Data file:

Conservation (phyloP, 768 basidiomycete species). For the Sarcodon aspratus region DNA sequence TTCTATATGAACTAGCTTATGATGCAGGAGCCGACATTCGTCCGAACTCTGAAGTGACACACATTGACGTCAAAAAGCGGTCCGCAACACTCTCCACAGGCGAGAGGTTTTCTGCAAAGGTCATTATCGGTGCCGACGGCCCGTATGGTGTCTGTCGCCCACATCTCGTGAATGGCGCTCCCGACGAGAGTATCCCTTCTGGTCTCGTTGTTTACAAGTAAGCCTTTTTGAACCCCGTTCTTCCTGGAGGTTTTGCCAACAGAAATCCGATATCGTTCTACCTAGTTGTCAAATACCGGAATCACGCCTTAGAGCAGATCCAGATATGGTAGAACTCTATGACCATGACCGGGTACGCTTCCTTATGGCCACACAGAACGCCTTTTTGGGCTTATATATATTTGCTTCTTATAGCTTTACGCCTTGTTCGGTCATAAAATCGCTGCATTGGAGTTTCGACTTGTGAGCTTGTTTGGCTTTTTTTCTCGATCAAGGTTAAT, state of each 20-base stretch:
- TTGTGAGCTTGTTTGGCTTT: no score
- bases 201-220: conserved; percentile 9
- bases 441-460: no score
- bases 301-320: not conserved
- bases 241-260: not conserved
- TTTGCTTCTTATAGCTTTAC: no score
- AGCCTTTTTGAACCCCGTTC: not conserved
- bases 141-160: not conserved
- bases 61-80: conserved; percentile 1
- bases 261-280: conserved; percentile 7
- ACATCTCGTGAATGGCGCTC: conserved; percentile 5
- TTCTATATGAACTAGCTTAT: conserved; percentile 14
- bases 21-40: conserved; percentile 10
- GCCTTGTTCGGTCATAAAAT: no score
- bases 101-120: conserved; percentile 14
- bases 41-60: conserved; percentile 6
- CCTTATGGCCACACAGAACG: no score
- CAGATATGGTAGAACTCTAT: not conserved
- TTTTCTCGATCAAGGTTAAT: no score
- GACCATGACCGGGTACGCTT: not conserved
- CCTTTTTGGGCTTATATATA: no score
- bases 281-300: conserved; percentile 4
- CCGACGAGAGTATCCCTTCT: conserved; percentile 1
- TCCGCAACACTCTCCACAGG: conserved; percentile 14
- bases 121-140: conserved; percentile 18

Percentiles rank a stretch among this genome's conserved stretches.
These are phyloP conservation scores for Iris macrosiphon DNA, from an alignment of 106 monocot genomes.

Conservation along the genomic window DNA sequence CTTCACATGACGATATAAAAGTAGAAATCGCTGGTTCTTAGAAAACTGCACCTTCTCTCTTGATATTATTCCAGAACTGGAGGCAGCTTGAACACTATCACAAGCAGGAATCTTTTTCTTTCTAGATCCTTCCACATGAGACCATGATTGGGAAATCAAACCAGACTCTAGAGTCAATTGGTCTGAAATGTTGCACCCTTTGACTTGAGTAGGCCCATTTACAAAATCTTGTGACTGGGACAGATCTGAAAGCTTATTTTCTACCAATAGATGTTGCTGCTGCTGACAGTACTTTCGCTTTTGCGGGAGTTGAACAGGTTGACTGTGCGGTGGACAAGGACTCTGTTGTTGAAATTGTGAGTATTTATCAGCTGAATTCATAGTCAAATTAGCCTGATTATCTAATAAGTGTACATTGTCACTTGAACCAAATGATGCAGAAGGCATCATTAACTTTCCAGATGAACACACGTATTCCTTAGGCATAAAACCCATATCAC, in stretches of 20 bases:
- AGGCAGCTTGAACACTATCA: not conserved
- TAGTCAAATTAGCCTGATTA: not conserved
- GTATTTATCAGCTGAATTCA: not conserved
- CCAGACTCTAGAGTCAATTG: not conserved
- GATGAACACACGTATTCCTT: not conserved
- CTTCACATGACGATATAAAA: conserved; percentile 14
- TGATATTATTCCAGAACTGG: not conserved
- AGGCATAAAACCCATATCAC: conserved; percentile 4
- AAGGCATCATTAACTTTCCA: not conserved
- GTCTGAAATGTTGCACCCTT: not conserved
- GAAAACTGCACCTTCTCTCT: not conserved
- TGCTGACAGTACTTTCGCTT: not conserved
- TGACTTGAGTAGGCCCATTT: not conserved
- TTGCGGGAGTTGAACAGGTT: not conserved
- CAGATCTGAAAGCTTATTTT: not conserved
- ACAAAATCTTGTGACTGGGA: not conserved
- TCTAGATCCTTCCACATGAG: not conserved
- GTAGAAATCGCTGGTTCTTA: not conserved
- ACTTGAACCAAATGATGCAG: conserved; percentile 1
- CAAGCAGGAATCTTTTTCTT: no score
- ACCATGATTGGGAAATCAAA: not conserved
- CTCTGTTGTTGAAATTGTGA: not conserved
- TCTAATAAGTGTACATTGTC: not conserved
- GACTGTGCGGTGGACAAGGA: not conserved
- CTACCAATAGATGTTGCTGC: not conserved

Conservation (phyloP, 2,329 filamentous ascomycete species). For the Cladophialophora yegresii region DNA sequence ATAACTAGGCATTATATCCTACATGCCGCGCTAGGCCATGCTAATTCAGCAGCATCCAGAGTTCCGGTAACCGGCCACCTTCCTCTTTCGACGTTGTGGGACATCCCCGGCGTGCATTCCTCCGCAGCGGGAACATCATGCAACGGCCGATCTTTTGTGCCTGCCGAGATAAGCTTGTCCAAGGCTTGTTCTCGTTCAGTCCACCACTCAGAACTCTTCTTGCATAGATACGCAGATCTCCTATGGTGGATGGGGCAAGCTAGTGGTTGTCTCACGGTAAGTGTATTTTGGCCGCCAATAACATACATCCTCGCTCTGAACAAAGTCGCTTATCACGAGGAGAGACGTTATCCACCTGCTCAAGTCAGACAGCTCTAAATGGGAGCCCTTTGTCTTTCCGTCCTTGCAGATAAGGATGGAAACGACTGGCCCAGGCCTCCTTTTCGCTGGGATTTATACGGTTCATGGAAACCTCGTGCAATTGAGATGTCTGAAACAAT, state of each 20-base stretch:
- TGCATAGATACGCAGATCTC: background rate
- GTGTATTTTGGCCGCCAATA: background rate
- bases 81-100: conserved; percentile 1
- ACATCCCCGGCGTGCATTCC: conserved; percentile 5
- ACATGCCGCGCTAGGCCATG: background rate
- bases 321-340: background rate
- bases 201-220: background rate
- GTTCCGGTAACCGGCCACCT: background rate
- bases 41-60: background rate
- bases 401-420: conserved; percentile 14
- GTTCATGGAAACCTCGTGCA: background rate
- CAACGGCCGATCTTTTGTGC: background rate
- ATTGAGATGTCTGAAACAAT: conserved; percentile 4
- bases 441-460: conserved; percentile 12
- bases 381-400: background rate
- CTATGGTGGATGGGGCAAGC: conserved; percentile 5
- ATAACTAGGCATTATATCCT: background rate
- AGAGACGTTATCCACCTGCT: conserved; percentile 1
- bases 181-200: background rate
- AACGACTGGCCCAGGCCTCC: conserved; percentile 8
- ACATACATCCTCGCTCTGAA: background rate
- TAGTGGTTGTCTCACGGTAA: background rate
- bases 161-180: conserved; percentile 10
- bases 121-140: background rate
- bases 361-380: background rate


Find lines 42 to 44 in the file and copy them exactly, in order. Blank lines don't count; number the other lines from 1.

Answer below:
- TGACTTGAGTAGGCCCATTT: not conserved
- TTGCGGGAGTTGAACAGGTT: not conserved
- CAGATCTGAAAGCTTATTTT: not conserved